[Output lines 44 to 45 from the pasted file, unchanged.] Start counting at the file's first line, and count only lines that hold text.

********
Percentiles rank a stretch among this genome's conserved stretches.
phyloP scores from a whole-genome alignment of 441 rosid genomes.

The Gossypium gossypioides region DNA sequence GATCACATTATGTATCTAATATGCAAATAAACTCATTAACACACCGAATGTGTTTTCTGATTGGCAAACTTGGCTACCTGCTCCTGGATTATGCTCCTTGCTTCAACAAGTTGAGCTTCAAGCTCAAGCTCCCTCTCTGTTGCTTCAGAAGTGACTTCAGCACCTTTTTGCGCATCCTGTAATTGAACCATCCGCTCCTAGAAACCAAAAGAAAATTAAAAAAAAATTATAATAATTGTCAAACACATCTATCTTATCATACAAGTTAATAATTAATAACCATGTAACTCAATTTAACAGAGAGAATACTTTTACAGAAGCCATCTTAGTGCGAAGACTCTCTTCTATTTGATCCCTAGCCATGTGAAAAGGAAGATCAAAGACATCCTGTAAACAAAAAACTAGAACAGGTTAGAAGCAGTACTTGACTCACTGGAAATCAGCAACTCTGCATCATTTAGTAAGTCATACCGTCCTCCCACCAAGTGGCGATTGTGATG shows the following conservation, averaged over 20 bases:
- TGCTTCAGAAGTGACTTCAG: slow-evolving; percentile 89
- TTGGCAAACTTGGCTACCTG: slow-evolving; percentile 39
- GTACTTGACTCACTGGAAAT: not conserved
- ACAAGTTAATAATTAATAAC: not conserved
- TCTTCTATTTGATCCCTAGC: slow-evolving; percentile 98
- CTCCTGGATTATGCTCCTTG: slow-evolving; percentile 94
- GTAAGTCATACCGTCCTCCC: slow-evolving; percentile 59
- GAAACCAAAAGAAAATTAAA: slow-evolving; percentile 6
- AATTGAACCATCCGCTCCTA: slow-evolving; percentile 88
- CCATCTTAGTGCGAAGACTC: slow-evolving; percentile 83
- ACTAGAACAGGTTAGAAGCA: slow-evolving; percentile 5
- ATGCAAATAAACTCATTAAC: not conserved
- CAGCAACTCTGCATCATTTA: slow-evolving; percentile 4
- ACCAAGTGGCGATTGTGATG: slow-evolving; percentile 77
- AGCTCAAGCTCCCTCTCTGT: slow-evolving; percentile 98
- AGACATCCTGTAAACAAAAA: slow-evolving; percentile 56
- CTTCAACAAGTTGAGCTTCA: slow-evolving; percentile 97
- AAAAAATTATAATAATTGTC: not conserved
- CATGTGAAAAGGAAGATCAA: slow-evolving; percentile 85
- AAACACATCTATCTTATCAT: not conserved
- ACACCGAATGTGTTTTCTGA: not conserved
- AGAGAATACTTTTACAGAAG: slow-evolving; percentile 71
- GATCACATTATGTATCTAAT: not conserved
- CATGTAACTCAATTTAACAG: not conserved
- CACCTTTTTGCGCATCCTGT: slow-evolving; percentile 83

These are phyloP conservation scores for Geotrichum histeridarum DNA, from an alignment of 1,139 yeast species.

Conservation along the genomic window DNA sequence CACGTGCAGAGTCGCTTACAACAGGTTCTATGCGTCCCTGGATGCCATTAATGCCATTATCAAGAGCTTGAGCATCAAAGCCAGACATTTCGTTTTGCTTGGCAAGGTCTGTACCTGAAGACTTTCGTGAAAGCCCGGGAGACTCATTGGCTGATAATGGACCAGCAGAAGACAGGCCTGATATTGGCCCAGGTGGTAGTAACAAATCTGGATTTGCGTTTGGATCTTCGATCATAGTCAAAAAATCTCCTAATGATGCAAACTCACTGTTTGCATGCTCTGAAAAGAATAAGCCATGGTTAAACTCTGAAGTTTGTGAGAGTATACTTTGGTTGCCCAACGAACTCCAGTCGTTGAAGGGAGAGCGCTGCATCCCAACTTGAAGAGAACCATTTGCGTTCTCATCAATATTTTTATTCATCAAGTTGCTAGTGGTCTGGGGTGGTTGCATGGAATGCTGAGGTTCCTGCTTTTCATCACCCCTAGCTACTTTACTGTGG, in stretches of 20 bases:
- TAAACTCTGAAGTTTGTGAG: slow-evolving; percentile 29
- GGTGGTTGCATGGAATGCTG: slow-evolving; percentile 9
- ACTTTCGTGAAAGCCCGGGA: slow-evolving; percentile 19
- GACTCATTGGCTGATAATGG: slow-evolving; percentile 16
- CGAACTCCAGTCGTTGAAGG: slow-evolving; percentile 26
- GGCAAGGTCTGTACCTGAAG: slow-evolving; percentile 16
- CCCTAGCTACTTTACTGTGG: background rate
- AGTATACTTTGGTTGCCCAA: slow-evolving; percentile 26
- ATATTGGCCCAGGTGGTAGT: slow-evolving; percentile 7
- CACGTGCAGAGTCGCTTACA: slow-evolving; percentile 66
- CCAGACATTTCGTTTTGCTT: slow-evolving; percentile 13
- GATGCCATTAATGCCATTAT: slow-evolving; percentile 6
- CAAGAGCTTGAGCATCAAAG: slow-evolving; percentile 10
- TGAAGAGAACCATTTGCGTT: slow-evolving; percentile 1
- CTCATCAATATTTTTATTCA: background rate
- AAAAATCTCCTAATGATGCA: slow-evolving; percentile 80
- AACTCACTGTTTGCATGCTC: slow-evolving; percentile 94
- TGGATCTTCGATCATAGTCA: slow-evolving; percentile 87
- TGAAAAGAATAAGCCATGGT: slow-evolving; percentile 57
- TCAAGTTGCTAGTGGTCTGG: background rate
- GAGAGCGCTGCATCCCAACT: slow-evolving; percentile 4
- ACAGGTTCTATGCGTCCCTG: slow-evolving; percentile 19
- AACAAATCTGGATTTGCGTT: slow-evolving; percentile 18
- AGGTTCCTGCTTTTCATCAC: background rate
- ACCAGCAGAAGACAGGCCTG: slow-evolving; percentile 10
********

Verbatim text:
- TGAAGAGAACCATTTGCGTT: slow-evolving; percentile 1
- CTCATCAATATTTTTATTCA: background rate